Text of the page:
NASHVILLE SKYLINE: Earl Scruggs: A Quiet Bluegrass Giant Is Gone

The Bluegrass Pioneer Still Casts a Large Shadow in Nashville and the World at Large

(NASHVILLE SKYLINE is a column by CMT/ Editorial Director Chet Flippo.)

In a unique way, I think the late Earl Scruggs, who passed away Wednesday (March 28) at age 88, was both a calming and a transformative/transforming force in Nashville’s emerging music culture from the late 1940s on.

For traditional music, Earl’s dynamic three-finger picking style propelled both the banjo and bluegrass onto the national stage. He made Bill Monroe’s Blue Grass Boys into a popular music force. He got the music into the movies and onto TV and thus across popular culture at large. He changed the music forever. And he also later moved to meld bluegrass with modern folk-rock and other musical forms.

But as a calming influence, he remained a tranquil bridge between the past and the future. He was a link between the old, traditional world of country and the bright, new, innovative music of the future. He wasn’t burning any bridges. He was building them. You never heard him raise his voice. But people always listened to what he had to say.

Earl later broke with Lester Flatt over musical disagreements about music direction. Earl was listening to Bob Dylan and other new forces and sensed and heard the changes in music culture and wanted to be a part of that. Lester felt the old ways were the best. Why change?

As his friends knew, Earl was always quiet and never forceful, but he projected a sense of dignity. He certainly knew his worth and his place in history. Once, at a bluegrass festival, the leader of a certain lesser-known bluegrass group which shall go unnamed here, approached Earl backstage. He slapped Earl on the back (which you didn’t do) and said something to the effect of, “Earl! So good to see you! You know, our banjo player is sick today, so … .”

Earl cut him off with the words, “Is that right?” And turned and walked away. There would be no fill-in gigs with second or third-level bands for Earl Scruggs.

After Flatt & Scruggs split, Earl grew his hair to a respectable length, just long enough to be disrespectful by the current bluegrass styles then. And he formed a progressive country band with his talented sons Gary and Randy. As the Earl Scruggs Revue, they toured far and wide and continued with musical experimentation.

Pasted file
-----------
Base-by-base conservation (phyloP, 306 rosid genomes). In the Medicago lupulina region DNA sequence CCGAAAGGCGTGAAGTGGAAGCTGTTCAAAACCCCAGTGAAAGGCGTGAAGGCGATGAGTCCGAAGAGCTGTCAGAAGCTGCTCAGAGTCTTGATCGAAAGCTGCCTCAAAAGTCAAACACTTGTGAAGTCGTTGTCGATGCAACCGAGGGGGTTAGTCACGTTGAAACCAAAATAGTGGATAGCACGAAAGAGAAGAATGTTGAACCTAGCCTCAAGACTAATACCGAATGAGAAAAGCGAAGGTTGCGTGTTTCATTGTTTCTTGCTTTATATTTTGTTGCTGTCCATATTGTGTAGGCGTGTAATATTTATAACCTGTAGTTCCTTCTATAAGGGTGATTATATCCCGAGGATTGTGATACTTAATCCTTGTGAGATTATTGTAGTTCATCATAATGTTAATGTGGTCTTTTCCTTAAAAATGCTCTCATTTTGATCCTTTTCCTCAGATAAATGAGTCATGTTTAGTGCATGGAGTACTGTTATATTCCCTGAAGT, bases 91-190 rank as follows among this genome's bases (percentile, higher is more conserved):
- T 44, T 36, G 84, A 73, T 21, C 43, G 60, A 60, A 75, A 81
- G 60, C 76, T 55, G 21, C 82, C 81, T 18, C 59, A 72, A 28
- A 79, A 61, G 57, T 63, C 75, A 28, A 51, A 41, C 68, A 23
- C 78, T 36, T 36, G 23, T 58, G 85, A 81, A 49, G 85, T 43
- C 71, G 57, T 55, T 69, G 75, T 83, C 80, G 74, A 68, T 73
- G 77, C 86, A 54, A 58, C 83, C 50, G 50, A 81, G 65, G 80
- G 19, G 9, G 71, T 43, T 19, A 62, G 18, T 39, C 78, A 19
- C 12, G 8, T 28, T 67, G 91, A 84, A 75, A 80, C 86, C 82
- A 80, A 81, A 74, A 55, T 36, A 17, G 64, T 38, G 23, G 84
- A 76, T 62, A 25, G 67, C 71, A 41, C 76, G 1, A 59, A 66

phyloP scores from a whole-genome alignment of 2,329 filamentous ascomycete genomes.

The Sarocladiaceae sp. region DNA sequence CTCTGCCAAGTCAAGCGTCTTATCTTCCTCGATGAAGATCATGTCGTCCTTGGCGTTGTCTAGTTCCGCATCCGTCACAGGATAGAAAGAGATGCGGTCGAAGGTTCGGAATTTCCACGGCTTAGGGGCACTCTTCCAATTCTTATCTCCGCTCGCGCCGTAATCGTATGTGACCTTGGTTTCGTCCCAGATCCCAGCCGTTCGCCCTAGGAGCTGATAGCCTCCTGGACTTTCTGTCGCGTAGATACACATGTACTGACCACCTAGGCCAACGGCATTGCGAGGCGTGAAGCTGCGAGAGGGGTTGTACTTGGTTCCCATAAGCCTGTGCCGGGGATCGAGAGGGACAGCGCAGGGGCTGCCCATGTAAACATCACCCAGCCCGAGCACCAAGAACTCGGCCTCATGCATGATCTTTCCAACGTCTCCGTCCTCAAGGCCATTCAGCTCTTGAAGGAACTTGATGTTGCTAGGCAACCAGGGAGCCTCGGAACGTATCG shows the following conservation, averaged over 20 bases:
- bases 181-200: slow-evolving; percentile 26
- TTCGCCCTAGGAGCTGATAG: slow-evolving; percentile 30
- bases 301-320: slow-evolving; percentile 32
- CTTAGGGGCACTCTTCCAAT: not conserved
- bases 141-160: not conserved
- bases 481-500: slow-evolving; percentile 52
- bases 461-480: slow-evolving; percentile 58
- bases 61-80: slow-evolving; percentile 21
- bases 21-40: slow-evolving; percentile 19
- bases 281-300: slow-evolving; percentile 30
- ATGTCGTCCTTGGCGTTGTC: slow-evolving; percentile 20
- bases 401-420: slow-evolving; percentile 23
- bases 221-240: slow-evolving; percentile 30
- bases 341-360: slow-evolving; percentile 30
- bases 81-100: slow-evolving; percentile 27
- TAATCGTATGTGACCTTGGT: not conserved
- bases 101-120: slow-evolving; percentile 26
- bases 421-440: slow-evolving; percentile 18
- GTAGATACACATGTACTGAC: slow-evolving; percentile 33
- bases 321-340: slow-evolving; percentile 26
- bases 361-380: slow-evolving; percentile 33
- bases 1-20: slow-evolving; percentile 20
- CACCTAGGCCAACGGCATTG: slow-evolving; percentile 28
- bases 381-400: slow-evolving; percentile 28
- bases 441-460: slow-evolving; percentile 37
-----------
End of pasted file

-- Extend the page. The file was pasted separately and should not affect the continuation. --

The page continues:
I first got to know him at the 1971 recording sessions for the Nitty Gritty Dirt Band’s first Will the Circle Be Unbroken album. That record was a major bridge spanning the Nashville generations, and I’m not sure many people understood that at the time.

I certainly didn’t at first. I was a longhaired writer from Rolling Stone magazine dropping into Nashville. But I was also a country music lover from Texas who had been to many bluegrass festivals in East Texas and knew and loved the music and knew who its many players were. I sensed that Earl accepted me after a little while with me and so did the supposedly hippie-hating Roy Acuff. The great Doc Watson couldn’t see me, so he did didn’t pass judgment on my appearance. Just on what I said. And I apparently passed his test.

What great recording sessions those were, in East Nashville at Woodland Sound. The Nitty Gritties with Acuff, Watson, Scruggs, the matriarch Mother Maybelle Carter, the great bluegrass maverick Jimmy Martin, the wonderful fiddler Vassar Clements, eclectic musician Norman Blake and West Coast country wizard Merle Travis. Bill Monroe looked down his nose and refused to play on the record. But Earl Scruggs showed up and very strongly influenced the bluegrass sound of that still-impressive three-album set. That set should go into the Smithsonian some day. That I got to sing background vocals on the title track “Will the Circle Be Unbroken,” of course, will remain the highlight of my musical career. And Earl Scruggs treated me as an equal. When he didn’t have to.

I remember that in one interview a few years later, I remarked that Earl pronounced “banjo” as “banja.” The next time I saw him he gently reprimanded me. “Chet, I don’t say ’banja.'”

“Your’re right, Earl. I’m sorry,” I said. And that was that. But he kept on saying “banja.”

I was fortunate enough to be invited to some of Earl’s informal little musical get-togethers at his house on Franklin Road in Nashville. They were very low-key but joyous sing-outs and storytelling by people such as Mac Wiseman and WSM-AM/Nashville DJ Eddie Stubbs.

I’m not sure enough tribute has been made to Earl’s late wife, Louise. I’m not sure he would ever have made it anywhere without her. That may be oversimplifying things, but I don’t think so. But as the first female manager of a country band (as far as I can tell), she was enormously influential. She was just as soft-spoken yet forceful as was Earl. She never employed a press agent or publicist to hype her. She just did her job.

She transformed the whole concept and treatment of music album cover art when she commissioned the artist Thomas Allen, who had worked with jazz artists, to paint Flatt & Scruggs for their record album covers. His results were so striking that they caused a re-evaluation of what record albums should look like. The painterly results looked nothing like the usual Nashville quickie photos were in those days. The results actually went into art galleries.

I’m glad Earl will have a proper send-off with a full-fledged funeral service at the Ryman Auditorium on Sunday (April 1). That’s a proper launch to glory for a true music star.